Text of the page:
The buttons also encourage division among the students, for they portray and identify the wearer as a member of a particular group or the advocate of a particular cause. This sets the wearer apart from other students wearing different buttons or without buttons. It magnifies the differences between students, encourages emphasis on these differences, and tends to polarize the students into separate, distinct, and unfriendly groups. In addition, there have been instances in which students have attempted to force other students to wear a particular manner of dress or to wear their particular insignia or expressive button. For these reasons Shaw High officials have enforced the anti-button rule and have prohibited the wearing of such indicia.
The rule has acquired a particular importance in recent years. Students have attempted to wear buttons and badges expressing inflammatory messages, which, if permitted, and as the evidence indicates, would lead to substantial racial disorders at Shaw. Students have attempted to wear buttons with the following messages inscribed thereon. "White is right"; "Say it loud, Black and Proud"; "Black Power." Other buttons have depicted a mailed black fist, commonly taken to be the symbol for black power.
There have been occasions when the wearing of such insignia has led to disruptions at Shaw and at Kirk Junior High. A fight resulted in the cafeteria when a white student wore a button which read "Happy Easter, Dr. King." *477 (Dr. Martin Luther King was assassinated in the Easter season.) On another occasion, students at Kirk Junior High entered the corridors wearing a distinctive headdress. They proceeded down the corridors striking and attacking certain other students whom they had expected would join them in wearing the headdress, but who had not done so.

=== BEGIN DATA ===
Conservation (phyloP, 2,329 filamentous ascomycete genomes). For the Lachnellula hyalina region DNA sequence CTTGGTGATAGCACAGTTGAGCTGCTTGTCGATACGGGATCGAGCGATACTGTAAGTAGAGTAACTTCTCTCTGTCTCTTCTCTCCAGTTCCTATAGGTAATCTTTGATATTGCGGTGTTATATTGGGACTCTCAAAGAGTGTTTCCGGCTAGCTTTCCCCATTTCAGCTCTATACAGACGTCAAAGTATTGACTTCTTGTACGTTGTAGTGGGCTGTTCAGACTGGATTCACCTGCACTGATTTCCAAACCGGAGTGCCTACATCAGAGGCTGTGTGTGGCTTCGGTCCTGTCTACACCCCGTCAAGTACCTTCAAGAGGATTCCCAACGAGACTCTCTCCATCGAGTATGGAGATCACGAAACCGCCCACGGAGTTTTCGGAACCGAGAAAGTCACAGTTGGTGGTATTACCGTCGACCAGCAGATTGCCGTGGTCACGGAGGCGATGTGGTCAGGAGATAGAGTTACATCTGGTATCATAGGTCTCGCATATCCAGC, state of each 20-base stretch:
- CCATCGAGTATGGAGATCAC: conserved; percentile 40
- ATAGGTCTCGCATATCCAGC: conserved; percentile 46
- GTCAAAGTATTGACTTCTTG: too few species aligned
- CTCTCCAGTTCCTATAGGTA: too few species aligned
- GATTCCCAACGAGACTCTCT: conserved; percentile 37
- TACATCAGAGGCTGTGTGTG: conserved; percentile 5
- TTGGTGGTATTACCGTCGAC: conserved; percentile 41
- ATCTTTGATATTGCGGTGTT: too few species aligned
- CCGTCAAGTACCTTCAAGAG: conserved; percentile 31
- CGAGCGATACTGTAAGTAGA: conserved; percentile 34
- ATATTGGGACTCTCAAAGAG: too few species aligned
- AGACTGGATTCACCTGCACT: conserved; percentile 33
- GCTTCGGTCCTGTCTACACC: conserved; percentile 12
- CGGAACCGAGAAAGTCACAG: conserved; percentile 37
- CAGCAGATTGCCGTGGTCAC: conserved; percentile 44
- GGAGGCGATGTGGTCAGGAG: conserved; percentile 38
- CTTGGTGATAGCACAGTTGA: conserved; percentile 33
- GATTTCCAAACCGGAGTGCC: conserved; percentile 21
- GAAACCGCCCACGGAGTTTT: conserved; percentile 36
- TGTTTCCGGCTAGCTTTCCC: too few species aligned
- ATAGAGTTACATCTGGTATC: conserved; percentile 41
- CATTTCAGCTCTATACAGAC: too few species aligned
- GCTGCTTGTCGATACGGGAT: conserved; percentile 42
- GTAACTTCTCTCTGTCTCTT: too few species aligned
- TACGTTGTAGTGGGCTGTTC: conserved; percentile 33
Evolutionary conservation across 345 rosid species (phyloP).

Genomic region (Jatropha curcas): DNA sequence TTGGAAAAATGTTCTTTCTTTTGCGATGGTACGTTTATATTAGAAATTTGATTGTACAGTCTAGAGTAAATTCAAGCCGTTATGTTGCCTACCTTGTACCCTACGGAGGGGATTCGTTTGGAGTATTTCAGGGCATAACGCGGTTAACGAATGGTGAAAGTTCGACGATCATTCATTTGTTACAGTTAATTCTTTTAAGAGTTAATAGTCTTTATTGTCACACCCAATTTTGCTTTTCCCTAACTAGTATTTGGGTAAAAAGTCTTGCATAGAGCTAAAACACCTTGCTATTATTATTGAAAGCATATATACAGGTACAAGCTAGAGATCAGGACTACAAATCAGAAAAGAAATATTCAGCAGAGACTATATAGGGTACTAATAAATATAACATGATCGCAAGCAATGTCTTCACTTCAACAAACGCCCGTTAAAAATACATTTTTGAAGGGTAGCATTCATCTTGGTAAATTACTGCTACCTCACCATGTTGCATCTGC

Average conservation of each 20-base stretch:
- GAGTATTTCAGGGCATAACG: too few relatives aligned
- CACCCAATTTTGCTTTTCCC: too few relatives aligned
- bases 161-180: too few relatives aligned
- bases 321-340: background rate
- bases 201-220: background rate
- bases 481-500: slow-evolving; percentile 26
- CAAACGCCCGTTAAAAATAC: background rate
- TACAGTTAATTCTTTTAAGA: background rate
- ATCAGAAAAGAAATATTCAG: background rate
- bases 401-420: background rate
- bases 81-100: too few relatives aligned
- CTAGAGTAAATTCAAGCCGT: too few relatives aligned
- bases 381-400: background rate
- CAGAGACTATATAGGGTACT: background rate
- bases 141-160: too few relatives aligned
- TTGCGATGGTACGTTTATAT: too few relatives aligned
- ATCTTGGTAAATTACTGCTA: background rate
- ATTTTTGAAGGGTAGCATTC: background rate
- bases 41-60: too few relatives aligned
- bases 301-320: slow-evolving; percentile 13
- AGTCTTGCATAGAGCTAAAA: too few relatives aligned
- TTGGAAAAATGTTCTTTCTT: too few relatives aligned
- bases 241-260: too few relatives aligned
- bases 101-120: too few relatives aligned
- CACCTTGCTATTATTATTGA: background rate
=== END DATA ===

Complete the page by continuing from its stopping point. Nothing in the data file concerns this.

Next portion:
School authorities have attempted to eliminate the wearing of buttons, emblems, other insignia, and distinctive forms of dress characteristic of a particular club or group. The evidence discloses a number of instances in which various individuals and groups attempted to wear such insignia or clothing and in which the school officials prohibited it. The evidence also discloses isolated instances in which buttons or other insignia have been worn. It appears, however, that in these cases the wearing was not the result of permission by the school authorities, but was rather the case of the particular emblem going unnoticed.
On March 11, 1969, the plaintiff, Thomas Guzick, Jr., in the company of Hunter Havens, went to the office of the principal of Shaw High, Mr. Donald Drebus. Both the plaintiff and Mr. Havens wore a button on their clothing inscribed with the message:"April 5 Chicago G.I. Civilian Anti-War Demonstration Student Mobilization Committee"
Plaintiff also carried certain leaflets which he and Mr. Havens desired to distribute at Shaw High School.